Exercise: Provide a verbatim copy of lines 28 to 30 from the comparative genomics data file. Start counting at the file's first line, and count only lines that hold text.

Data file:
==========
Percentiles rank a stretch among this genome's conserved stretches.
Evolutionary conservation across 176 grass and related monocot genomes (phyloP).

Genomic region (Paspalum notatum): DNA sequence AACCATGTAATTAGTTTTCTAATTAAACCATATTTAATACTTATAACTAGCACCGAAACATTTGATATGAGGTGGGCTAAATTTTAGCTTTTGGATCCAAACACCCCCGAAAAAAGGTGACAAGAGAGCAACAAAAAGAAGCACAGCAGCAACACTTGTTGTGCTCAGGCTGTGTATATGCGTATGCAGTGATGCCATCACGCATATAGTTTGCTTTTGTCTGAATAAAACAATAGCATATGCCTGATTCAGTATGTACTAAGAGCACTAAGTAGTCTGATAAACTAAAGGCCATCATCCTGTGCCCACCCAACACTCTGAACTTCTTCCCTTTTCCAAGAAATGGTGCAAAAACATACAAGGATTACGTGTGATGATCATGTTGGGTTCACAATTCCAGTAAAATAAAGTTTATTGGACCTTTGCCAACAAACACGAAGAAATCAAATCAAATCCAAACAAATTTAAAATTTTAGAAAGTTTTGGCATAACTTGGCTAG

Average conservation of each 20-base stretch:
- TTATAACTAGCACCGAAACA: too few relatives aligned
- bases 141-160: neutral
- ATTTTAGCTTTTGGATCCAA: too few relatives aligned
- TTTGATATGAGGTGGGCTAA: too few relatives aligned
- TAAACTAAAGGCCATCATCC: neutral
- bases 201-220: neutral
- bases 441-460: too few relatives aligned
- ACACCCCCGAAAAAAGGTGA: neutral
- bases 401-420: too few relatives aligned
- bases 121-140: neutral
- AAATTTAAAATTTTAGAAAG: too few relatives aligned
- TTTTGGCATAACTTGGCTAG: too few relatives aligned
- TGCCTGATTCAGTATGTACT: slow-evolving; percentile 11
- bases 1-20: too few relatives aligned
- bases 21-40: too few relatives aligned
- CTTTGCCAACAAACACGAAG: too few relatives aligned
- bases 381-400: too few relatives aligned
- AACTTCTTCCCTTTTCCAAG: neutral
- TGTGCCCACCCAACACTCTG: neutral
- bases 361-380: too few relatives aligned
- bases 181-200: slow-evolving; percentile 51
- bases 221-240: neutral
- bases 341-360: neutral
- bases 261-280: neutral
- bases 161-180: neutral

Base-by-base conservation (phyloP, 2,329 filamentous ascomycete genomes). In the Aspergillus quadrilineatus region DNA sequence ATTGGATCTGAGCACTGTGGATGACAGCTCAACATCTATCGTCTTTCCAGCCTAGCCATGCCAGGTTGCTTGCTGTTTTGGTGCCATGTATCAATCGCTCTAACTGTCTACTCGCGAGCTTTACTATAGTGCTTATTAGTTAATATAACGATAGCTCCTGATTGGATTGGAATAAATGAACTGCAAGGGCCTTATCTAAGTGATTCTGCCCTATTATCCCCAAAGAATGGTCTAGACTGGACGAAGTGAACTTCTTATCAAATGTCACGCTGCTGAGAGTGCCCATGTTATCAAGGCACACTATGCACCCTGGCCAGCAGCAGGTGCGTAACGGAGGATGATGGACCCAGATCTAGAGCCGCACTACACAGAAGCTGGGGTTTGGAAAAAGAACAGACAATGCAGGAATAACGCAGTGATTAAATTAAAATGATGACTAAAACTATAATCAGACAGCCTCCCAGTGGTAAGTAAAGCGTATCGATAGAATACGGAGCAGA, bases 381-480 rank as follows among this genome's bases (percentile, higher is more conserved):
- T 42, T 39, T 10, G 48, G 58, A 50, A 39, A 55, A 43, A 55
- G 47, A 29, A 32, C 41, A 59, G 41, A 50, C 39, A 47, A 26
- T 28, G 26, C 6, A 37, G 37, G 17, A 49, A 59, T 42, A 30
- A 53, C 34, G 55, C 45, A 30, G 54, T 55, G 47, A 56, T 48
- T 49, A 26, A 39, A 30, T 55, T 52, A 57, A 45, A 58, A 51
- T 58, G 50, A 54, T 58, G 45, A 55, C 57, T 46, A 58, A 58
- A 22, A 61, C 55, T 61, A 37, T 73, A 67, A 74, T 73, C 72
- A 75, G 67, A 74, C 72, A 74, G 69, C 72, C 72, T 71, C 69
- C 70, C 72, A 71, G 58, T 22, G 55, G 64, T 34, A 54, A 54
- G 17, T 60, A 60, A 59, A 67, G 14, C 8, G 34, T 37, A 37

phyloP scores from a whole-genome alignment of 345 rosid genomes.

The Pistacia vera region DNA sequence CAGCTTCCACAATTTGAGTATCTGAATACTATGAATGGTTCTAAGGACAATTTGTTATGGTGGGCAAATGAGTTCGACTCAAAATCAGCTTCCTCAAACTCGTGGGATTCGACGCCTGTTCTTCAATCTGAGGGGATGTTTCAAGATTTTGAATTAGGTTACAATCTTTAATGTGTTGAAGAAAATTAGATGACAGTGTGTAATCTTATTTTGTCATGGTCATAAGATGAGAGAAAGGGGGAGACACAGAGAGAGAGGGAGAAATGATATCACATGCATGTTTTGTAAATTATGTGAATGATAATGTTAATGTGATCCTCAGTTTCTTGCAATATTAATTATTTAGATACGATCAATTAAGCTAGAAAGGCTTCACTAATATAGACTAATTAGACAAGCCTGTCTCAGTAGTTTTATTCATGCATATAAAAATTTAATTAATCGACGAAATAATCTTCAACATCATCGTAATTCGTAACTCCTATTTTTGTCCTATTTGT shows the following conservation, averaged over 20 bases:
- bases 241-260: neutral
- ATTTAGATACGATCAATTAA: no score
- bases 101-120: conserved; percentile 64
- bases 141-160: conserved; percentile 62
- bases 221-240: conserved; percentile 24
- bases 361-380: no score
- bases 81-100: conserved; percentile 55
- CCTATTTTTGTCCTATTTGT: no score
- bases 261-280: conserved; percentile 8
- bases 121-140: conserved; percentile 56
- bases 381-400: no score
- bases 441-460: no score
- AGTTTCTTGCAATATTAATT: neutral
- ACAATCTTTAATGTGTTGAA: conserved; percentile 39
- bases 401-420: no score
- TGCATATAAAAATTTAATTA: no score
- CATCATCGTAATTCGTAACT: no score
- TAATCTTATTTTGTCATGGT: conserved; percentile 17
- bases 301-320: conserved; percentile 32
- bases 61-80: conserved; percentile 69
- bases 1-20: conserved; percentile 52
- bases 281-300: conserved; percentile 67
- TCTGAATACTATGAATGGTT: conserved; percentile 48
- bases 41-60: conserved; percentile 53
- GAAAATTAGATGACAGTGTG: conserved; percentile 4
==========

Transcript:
- bases 261-280: neutral
- bases 161-180: neutral

Base-by-base conservation (phyloP, 2,329 filamentous ascomycete genomes). In the Aspergillus quadrilineatus region DNA sequence ATTGGATCTGAGCACTGTGGATGACAGCTCAACATCTATCGTCTTTCCAGCCTAGCCATGCCAGGTTGCTTGCTGTTTTGGTGCCATGTATCAATCGCTCTAACTGTCTACTCGCGAGCTTTACTATAGTGCTTATTAGTTAATATAACGATAGCTCCTGATTGGATTGGAATAAATGAACTGCAAGGGCCTTATCTAAGTGATTCTGCCCTATTATCCCCAAAGAATGGTCTAGACTGGACGAAGTGAACTTCTTATCAAATGTCACGCTGCTGAGAGTGCCCATGTTATCAAGGCACACTATGCACCCTGGCCAGCAGCAGGTGCGTAACGGAGGATGATGGACCCAGATCTAGAGCCGCACTACACAGAAGCTGGGGTTTGGAAAAAGAACAGACAATGCAGGAATAACGCAGTGATTAAATTAAAATGATGACTAAAACTATAATCAGACAGCCTCCCAGTGGTAAGTAAAGCGTATCGATAGAATACGGAGCAGA, bases 381-480 rank as follows among this genome's bases (percentile, higher is more conserved):